The Taking of Annie Thorne by C J Tudor | Blog Tour Review | #TheTakingofAnnieThorne


Published by Michael Joseph/Penguin
Ebook & Hardback (21 February 2019) | Paperback (25 July 2019)
352 pages
Source: Copy for review provided by publisher

My thanks to Jenny Platt of Penguin for the invitation to take part in what must be one of the biggest and most popular blog tours – I was unable to get a space the first time round because it filled up so quickly – and for providing the review copy.

About the Book

Then . . .

One night, Annie went missing. Disappeared from her own bed. There were searches, appeals. Everyone thought the worst. And then, miraculously, after forty-eight hours, she came back. But she couldn’t, or wouldn’t, say what had happened to her.

Something happened to my sister. I can’t explain what. I just know that when she came back, she wasn’t the same. She wasn’t my Annie.

I didn’t want to admit, even to myself, that sometimes I was scared to death of my own little sister.

Now. . .

The email arrived in my inbox two months ago. I almost deleted it straight away, but then I clicked OPEN:

I know what happened to your sister. It’s happening again . . .

My Thoughts

From the very beginning and especially that horrific discovery in the cottage, this book had me hooked.

Joe Thorne never wanted to return to his childhood home of Arnhill. A former pit village, it was a grim desolate place that held no pleasant memories for him.  The only reason that he is back is because of his sister Annie.

Annie Thorne disappeared when she was 8 years old.  She returned two days later, a silent and moody little girl, refusing to say where she had been. Joe had lost his happy and adorable little sister.

Joe can’t forget what happened to Annie and can’t let it go. He forges his CV and lies his way to a teaching job at his old school and goes back to the source of so much unhappiness. What becomes clear is that life in the intervening years hasn’t been good to Joe.  Addicted to gambling and also a heavy drinker, he has incurred some big debts which need repaying and people want their money.   

Joe was a typically flawed protagonist that I couldn’t help liking, although I wasn’t always sure if I could trust him or how exactly he fitted in to the overall story.  As a young boy he was a loner and an outsider and to fit in, found himself involved with a gang of bullies and nasties – some of those same people still live in Arnhill and they haven’t forgotten Joe!   As an adult however, he was quick to identify bullies at the school and did what he could to help.   Unfortunately for reasons beyond his control, the extent of this help was rather limited.  He may not have been an ideal role model, but his dry humour and witty sarcasm put me firmly on his side, even when I wasn’t sure of what role he had played in past events.  He certainly earned respect from me by renting ‘that cottage’.  I wouldn’t have gone near it with a barge pole – and especially after what he found in the bathroom!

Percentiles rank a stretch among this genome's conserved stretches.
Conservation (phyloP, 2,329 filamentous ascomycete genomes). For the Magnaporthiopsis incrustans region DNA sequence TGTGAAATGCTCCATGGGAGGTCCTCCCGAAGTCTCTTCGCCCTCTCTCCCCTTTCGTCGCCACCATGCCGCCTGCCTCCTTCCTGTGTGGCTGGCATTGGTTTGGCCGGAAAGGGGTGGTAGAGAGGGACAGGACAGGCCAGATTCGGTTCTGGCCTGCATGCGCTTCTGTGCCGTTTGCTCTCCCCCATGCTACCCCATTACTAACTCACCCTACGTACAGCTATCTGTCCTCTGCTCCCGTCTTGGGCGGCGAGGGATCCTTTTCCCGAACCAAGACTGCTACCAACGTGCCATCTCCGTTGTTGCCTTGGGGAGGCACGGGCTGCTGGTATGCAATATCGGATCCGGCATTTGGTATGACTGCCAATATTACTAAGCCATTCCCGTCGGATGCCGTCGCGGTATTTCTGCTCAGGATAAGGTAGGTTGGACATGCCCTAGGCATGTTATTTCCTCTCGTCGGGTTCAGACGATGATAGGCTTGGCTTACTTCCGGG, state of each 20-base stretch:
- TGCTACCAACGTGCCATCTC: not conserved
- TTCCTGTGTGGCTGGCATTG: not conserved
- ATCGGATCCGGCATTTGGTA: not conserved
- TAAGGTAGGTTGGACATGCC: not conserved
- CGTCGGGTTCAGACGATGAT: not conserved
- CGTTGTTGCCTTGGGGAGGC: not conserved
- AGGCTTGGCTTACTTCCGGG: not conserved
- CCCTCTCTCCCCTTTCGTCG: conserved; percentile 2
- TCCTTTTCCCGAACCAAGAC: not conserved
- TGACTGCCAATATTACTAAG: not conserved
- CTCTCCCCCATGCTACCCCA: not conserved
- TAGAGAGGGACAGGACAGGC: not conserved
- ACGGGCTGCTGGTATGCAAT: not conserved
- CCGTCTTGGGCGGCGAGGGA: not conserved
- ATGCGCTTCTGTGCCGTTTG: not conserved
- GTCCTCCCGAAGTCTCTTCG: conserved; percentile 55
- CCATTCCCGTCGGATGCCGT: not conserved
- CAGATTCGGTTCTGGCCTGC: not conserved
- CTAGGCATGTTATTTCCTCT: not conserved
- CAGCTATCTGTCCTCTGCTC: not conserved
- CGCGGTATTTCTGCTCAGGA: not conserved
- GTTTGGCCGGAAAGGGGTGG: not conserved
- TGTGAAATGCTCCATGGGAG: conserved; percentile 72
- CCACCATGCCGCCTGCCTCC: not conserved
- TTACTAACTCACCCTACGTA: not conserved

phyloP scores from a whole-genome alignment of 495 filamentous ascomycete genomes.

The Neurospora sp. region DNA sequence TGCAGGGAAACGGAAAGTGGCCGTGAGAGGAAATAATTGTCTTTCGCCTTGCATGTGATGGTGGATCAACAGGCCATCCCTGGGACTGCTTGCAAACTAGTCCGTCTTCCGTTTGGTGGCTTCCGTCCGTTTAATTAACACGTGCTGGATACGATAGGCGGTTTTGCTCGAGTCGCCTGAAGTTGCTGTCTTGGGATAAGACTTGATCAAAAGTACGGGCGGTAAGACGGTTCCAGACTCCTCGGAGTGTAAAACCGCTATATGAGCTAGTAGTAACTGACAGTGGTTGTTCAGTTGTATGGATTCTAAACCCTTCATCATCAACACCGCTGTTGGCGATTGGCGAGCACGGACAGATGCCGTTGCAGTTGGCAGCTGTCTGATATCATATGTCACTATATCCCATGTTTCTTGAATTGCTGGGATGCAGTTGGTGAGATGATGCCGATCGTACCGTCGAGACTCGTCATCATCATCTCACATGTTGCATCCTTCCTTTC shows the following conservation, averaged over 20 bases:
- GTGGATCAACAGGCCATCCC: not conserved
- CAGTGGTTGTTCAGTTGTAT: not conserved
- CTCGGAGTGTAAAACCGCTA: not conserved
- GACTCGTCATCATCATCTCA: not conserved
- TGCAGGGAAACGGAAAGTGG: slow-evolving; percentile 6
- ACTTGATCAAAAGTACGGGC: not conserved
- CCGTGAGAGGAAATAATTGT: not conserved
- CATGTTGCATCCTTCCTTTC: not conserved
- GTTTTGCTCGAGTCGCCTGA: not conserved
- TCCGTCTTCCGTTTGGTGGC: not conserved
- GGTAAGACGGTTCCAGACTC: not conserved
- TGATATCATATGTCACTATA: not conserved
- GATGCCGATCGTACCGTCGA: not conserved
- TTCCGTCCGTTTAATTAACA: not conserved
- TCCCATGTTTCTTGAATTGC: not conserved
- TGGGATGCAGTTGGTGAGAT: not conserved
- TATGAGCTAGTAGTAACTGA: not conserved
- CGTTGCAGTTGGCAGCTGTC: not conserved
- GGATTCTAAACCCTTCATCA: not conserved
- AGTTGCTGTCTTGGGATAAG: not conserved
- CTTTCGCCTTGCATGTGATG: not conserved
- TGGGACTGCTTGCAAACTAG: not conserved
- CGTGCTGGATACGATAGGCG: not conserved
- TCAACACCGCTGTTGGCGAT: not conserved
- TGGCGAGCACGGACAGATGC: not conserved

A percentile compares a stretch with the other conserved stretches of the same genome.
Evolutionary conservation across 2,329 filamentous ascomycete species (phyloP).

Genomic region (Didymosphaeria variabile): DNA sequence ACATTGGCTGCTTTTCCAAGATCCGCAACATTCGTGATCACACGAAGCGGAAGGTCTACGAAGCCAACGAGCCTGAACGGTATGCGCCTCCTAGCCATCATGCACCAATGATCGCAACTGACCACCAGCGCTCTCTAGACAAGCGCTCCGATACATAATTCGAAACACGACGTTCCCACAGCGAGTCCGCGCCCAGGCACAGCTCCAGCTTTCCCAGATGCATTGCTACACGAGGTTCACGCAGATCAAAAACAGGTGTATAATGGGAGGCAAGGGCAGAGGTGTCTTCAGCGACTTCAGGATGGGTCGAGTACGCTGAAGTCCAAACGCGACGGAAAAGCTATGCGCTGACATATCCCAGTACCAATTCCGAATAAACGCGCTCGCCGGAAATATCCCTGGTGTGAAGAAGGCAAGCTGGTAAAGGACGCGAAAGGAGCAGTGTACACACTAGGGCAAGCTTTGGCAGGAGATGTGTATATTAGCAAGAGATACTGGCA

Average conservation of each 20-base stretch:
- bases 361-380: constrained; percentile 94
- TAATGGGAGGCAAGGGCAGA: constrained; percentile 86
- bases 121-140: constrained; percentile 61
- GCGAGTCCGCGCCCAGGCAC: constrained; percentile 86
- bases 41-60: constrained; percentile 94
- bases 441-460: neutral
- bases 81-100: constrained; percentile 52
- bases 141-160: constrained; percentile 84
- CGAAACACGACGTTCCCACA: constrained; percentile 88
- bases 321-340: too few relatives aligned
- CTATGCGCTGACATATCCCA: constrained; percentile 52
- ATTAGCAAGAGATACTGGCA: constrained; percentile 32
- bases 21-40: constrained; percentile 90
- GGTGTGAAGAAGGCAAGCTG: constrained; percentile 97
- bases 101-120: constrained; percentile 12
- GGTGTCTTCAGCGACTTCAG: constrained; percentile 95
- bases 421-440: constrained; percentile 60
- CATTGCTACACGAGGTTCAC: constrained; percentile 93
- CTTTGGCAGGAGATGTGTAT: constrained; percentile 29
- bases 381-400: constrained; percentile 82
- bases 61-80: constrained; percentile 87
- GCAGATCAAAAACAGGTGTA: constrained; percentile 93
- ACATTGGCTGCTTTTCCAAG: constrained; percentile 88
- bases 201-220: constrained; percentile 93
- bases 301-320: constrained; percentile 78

There is a bit of a crossover with genres with this one.  It’s a thriller, no doubt about that, but also with a supernatural and a horror element.  When you see other reviews, there are many references to Stephen King. I’ve never read any SK and whilst I can’t comment on those comparisons there were certain parts of this story that had me thinking ‘what the hell…..’.  If anyone is wondering just how much horror is involved, I’m not a horror reader at all but there was nothing here that really bothered me. A lot is left to your own imagination.

Set against the atmospheric backdrop of a grim and run-down former mining village is the old mine itself. It becomes a character in its right, hiding its secrets beneath underground tunnels which it won’t give up easily.

Tudor has drawn her characters superbly. Some you can feel empathy for and others just utter dislike and distrust.  Whilst it’s not an action packed thrills a minute story, I thought the pacing was spot on and my interest was held all the way through.

I was desperate to know exactly what happened all those years ago and why people were still determined to stop Joe finding out the truth. From the prologue,  I was expecting more of a crime thriller and what I received seemed to be something a little different; whilst I very much enjoyed it, I was left with questions that I had to answer myself and I’m still not quite sure whether I reached the right answer but that’s more than likely more down to me than the book.

The Taking of Annie Thorne was a deliciously gripping and addictive read. Bring on the next book by C J Tudor!   

   

About the Author

C. J. Tudor lives with her partner and young daughter. Her love of writing, especially the dark and macabre, started young. When her peers were reading Judy Blume, she was devouring Stephen King and James Herbert.

Over the years she has had a variety of jobs, including trainee reporter, radio scriptwriter, dog walker, voiceover artist, television presenter, copywriter and, now, author.

Her first novel, The Chalk Man, was a Sunday Times bestseller and sold in thirty-nine territories.

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4 Comments

  1. 17th March 2019 / 12:23 pm

    I really want to read this one, fab review.

    • Karen
      Author
      17th March 2019 / 3:52 pm

      Thank you Jules, I hope you get to it soon, its definitely worth bumping up the TBR

  2. 17th March 2019 / 8:53 pm

    Probably not a secret that I’m a huge fan girl 🤔

    • Karen
      Author
      17th March 2019 / 11:15 pm

      No, I think I’d realised that! 🙂

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